Budget 2015: A huge rise in expenditure
Total expected expenditure will go up quite sharply in 2015 (68,222 million) compared to 2014 (57,197 million), about a 19.2% increase.
Deficit instead of surplus
Since 2010 the government has run a surplus or kept close to a balanced budget, but 2015 will see a deficit of 6,672 million. The last big deficit was in 2009, with a deficit of 819 million.
Transport and health sees big increases
Although every sector sees an across the board increase in spending, two sectors stand out: transport and health.
- Transport: Year-on-year, transport spending will go up from 6,007 million in 2014 to 10,850 million in 2015, almost a 80% increase. Spending as a percentage of total government spend will increase significantly from 2014 (10.5%) to 2015(15.9%).
- Health: Year-on-year, transport spending will go up from 7,183 million in 2014 to 9,291 million in 2015, almost a 29.3% increase. Spending as a percentage of total government spend will also increase from 2014 (12.6%) to 2015(13.6%).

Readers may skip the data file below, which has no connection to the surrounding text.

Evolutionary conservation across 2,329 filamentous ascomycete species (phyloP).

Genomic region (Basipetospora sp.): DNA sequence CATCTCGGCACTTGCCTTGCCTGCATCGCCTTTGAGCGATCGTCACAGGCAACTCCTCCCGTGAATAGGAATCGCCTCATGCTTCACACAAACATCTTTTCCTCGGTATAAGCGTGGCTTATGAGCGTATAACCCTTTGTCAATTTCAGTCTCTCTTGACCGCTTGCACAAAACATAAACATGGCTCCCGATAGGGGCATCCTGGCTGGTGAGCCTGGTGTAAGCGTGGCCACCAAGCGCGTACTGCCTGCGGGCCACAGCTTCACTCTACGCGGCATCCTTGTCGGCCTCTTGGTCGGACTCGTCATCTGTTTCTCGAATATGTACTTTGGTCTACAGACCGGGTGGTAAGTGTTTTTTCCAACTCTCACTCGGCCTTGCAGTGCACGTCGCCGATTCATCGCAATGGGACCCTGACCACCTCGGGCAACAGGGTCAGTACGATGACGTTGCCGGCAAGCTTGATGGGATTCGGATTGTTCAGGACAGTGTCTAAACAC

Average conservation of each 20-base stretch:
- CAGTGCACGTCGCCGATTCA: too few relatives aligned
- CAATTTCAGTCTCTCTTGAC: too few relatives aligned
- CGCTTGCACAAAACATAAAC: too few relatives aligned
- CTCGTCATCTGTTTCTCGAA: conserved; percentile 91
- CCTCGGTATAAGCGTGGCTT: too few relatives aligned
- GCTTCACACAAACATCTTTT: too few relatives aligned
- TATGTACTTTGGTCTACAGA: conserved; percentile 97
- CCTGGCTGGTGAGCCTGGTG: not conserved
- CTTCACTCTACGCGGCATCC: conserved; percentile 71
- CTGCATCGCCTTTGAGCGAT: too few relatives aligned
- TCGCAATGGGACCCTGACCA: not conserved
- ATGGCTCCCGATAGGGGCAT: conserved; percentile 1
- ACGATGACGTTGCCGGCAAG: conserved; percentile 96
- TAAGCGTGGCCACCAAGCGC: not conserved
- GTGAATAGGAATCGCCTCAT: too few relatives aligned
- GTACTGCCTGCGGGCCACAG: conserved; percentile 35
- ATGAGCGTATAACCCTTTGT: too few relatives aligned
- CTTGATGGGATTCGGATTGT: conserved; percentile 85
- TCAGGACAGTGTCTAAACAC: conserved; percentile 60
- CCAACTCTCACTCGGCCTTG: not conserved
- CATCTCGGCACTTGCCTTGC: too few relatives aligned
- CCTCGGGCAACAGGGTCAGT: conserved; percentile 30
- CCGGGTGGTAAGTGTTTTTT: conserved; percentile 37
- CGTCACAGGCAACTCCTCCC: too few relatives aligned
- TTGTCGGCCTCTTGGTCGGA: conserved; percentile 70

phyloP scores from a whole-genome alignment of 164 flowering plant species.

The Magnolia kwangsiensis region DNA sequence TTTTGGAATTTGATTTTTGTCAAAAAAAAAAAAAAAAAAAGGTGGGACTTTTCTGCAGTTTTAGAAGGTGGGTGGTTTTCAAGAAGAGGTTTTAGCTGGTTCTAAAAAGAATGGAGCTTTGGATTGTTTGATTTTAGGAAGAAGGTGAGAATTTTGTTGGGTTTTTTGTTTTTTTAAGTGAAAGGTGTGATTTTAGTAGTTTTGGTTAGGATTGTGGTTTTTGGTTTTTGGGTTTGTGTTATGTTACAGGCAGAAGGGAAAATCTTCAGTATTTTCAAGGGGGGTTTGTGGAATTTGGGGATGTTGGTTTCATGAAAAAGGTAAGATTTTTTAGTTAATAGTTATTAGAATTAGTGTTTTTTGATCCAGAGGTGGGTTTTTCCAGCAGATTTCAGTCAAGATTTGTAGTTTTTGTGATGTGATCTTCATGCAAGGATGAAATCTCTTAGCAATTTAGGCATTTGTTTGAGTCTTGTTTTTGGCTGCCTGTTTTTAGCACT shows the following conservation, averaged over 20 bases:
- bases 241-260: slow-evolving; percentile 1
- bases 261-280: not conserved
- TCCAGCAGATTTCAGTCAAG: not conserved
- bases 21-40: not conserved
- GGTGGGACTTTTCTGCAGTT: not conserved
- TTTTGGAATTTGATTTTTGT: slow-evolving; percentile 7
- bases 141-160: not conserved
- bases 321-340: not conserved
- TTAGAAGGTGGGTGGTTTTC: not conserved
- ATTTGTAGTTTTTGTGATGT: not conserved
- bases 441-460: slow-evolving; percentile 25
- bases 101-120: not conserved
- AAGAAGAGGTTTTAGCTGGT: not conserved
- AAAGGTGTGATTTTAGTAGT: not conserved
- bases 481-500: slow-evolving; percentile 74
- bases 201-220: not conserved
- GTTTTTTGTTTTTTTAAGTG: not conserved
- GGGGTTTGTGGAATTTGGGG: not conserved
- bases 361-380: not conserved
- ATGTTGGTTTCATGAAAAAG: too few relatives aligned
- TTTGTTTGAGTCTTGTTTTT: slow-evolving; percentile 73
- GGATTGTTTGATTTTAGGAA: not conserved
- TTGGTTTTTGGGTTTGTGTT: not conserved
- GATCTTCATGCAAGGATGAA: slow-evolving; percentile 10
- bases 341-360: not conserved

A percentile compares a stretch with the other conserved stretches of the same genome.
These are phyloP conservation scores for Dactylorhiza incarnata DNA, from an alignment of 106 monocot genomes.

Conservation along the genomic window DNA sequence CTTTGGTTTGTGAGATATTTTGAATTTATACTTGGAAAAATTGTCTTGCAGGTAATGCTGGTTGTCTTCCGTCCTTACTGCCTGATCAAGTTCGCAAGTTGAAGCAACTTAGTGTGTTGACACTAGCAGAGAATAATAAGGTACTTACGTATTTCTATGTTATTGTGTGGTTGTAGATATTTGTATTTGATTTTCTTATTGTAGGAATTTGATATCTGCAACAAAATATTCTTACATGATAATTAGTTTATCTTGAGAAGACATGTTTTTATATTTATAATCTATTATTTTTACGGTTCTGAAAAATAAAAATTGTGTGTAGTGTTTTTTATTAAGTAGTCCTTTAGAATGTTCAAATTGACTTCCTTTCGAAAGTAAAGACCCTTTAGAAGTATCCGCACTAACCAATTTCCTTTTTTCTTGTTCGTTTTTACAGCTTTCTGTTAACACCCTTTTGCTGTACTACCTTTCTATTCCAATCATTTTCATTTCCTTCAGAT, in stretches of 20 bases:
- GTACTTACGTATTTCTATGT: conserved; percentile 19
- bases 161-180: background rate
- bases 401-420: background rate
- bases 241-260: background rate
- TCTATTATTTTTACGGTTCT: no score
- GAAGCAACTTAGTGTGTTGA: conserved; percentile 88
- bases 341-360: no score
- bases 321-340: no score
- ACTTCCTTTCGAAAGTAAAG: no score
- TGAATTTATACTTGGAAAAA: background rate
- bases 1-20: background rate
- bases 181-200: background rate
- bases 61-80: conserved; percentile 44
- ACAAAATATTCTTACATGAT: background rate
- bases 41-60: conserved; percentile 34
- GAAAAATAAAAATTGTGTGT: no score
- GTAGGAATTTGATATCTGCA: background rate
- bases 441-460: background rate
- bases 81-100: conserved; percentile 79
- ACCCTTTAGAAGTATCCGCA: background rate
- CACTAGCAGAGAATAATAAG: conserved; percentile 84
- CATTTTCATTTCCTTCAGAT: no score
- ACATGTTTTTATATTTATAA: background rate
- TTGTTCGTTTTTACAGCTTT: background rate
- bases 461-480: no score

- As a result of boosted spending in these two sectors, all other sectors, as percentage of total spending, fell, or stayed close to where they were.
Revenue less from housing and more from cars
On the revenue end of things, the government will make more money from COEs and less from stamp duty.
Which makes sense as the housing sector is cooling and the government is releasing more COEs.
- Vehicle Quote Premium: Year-on-year, COE revenue will go up from 3,665 million in 2014 to 5,082 million in 2015, about a 38.7% increase. Revenue as a percentage of total government revenue will increase from 2014 (6%) to 2015(7.9%).
- Stamp duties: Year-on-year, stamp duty revenue will fall from 2,790 million in 2014 to 2,595 million in 2015, about a 7% decrease. Revenue as a percentage of total government revenue will also fall from 2014 (4.5%) to 2015(4%).